Steyerl’s work helped popularize an understanding of surveillance technology, as well as a view of technocracy. But it isn’t merely didactic (despite the title): it also deals poignantly with the frenetic and helpless feelings induced by the facts it brings up. Watching it, one is never counting on the work to be fully factual.
Earlier, in his landmark work Images of the World and the Inscription of War (1989), Farocki told an astonishing story about the links between pictures and conflicts in a landmark essay film conveyed mostly through visuals, especially, aerial photography. Farocki, Steyerl’s teacher, remarked that he tried “not to add ideas to the film” but instead to “look for submerged meaning” in the footage. The finished works are open-ended. He invited his viewers to be active and engaged, and to come to their own conclusions.
Many early video artists—Dara Birnbaum and Dan Graham among them—were terrified of how easily the moving image could brainwash viewers, so they endeavored to use the tool to awaken a critical consciousness in their audience, to equip them with a kind of skepticism and media literacy. Farocki, in a similar fashion, embodies a mantra from Filmmaking 101: show, don’t tell. But FA, for their part, makes sure there is no room for ambiguity, effectively suggesting that exploiting the medium’s brainwashing qualities is OK if the politics are good.
FA readily embraces technology as a tool, while the German filmmakers proffered endless warnings. Foster reads Images of the World to mean “that we can no longer hold humanist uses of seeing, measuring, and imaging apart from military, industrial, and bureaucratic abuses of such techniques.” But FA contends that “the politics of images are not predetermined by the technology they were captured in.” In other words, they turn tools of surveillance back on the governments and corporations that seek to control those tools.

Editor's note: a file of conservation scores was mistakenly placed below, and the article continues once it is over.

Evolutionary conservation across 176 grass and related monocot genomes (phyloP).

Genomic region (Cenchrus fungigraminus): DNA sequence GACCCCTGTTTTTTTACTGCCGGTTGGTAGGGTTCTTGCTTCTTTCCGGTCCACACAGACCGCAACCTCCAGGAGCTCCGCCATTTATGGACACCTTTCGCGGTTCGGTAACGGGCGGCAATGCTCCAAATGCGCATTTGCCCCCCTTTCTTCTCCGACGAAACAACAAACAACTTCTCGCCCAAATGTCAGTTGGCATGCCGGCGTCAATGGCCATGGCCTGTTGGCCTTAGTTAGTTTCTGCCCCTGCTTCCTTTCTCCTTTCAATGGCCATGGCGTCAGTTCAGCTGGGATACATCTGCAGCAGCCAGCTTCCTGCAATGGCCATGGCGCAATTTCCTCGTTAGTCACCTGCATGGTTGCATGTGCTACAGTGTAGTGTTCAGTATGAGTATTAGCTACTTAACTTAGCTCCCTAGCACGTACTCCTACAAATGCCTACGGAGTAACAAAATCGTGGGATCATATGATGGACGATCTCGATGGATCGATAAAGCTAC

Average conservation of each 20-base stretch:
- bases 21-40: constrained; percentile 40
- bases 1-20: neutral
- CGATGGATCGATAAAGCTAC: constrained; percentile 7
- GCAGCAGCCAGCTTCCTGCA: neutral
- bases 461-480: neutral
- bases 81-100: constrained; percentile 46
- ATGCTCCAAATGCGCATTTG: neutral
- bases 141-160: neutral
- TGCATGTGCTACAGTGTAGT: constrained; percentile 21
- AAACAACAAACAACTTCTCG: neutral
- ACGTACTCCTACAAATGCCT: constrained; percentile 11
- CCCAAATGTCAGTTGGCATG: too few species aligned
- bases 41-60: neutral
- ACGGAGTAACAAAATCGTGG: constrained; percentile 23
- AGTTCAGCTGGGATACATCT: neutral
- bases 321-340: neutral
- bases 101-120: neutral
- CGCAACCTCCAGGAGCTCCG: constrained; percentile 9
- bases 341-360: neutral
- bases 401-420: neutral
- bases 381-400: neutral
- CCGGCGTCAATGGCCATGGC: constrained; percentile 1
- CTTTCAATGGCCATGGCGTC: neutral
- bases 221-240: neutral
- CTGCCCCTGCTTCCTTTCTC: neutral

FA’s works, however, often contradict their own theoretical arguments. The group calls mapping, perhaps its most frequently used tool, a “colonial technique of power.” It decries sensory overload as a form of torture, even “a foundation of state and empire,” referring to how hyperesthesia assaults our senses and confounds our ability to think. But then, Triple-Chaser (2019), one of FA’s best-known works, assails viewers with a long stroboscopic scene depicting tear gas canisters against brightly colored backgrounds. The video can be painful to watch.